I was reading Connie's interesting post ( you can read it here: http://farsideoffifty.blogspot.com/) this morning about her husband's childhood traveling the carnival circuit and was reminded of a book I hadn't thought about for many years. It was one of my dad's books I found on my grandma's bookshelf, Toby Tyler, or Ten Weeks With the Circus.
My dad's copy looked like this. It was written in 1881 and his copy was probably from the 1930s.
I loved this book! I must have read it when I was about seven and in my memory it was a great adventure about a boy who left his adopted family to run away from home and take off with the circus when it came to his town.
It, along with National Geographic Magazine my parents subscribed to, sparked my first memory of longing for travel, to see what was out there in the world. The train to Chicago used to go by my house in the night and as I was falling asleep I would create dreamy fantasies of myself on the train and all the places in the world I wanted to see.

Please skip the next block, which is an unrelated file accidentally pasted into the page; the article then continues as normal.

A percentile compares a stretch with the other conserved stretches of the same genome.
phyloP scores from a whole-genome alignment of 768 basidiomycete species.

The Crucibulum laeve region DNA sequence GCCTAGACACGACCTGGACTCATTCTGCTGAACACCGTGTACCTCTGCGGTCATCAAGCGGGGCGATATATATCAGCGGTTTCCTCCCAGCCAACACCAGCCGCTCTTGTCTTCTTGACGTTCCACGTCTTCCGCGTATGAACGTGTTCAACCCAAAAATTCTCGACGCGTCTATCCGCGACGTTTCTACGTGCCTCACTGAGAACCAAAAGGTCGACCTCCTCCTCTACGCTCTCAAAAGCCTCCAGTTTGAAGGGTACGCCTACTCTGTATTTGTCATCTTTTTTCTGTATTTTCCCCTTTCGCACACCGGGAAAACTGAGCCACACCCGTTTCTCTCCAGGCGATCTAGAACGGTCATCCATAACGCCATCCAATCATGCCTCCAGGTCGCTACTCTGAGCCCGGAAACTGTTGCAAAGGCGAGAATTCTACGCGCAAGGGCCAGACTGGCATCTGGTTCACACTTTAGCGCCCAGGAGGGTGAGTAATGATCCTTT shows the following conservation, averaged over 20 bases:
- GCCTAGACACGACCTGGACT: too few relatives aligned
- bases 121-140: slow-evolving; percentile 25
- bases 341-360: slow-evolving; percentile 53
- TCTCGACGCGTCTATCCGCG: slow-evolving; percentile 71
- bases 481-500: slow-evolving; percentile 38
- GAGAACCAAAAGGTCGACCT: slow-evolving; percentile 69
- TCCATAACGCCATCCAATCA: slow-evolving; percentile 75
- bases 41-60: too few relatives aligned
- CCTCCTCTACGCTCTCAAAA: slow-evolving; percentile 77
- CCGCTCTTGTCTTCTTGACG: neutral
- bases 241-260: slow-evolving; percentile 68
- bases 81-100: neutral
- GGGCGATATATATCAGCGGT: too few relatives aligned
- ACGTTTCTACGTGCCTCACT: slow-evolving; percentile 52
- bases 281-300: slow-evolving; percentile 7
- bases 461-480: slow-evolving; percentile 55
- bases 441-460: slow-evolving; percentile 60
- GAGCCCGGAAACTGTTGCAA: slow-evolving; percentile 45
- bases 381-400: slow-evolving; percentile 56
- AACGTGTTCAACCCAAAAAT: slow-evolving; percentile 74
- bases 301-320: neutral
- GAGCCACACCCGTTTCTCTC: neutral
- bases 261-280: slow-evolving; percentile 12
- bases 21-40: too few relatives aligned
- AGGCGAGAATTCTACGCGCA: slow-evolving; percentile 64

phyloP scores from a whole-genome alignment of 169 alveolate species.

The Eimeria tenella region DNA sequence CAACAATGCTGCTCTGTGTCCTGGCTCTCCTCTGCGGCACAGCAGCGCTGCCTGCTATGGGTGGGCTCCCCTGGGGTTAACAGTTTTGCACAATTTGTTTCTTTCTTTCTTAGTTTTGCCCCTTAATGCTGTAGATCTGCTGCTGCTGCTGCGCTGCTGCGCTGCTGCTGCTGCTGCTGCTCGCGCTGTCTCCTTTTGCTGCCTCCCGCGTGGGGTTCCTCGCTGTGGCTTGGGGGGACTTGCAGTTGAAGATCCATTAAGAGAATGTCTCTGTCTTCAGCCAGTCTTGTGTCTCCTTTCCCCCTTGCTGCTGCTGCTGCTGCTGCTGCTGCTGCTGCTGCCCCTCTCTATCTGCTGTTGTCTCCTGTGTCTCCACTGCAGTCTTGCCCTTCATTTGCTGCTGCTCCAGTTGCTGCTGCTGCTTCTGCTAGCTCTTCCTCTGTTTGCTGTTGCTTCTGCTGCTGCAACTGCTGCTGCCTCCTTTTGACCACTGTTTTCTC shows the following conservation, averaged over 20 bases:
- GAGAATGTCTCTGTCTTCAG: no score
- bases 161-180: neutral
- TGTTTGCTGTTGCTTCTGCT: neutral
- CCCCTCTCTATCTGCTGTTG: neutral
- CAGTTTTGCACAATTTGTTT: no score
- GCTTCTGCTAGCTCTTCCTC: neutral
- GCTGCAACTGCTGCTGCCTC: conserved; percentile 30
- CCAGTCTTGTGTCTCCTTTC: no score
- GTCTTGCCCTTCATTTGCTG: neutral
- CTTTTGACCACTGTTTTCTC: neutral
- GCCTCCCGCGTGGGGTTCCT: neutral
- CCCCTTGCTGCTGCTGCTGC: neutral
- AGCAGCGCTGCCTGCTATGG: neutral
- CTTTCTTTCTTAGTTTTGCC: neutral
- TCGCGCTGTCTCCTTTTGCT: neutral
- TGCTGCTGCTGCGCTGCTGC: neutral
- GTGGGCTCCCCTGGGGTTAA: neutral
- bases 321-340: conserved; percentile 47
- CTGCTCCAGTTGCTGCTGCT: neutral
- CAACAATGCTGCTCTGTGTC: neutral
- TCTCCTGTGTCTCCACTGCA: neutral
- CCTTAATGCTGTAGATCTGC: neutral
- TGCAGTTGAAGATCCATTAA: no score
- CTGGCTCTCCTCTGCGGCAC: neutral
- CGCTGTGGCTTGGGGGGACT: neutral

And here was Toby Tyler, a mere kid, doing it!
I had a surprise when I looked the book up. The book that first fueled my wanderlust obsession was described like this:
"Toby Tyler is a "bad boy" novel, meant to teach a lesson, what happens to boys who do bad things."
What? It did pretty much just the opposite for 7-year old me!
Apparently I'm in good company. Carl Sandburg, one of my favorite American poets, claimed it as his favorite adventure book as a boy, "even better than The Adventures of Tom Sawyer or Huckleberry Finn." And so did some other American authors.
And it just goes to show you, children's authors write a book for one reason but that's not necessarily the message young readers remember for the next 60 years!
Anyone else have fond memories of Toby Tyler and his monkey, Mr Stubbs?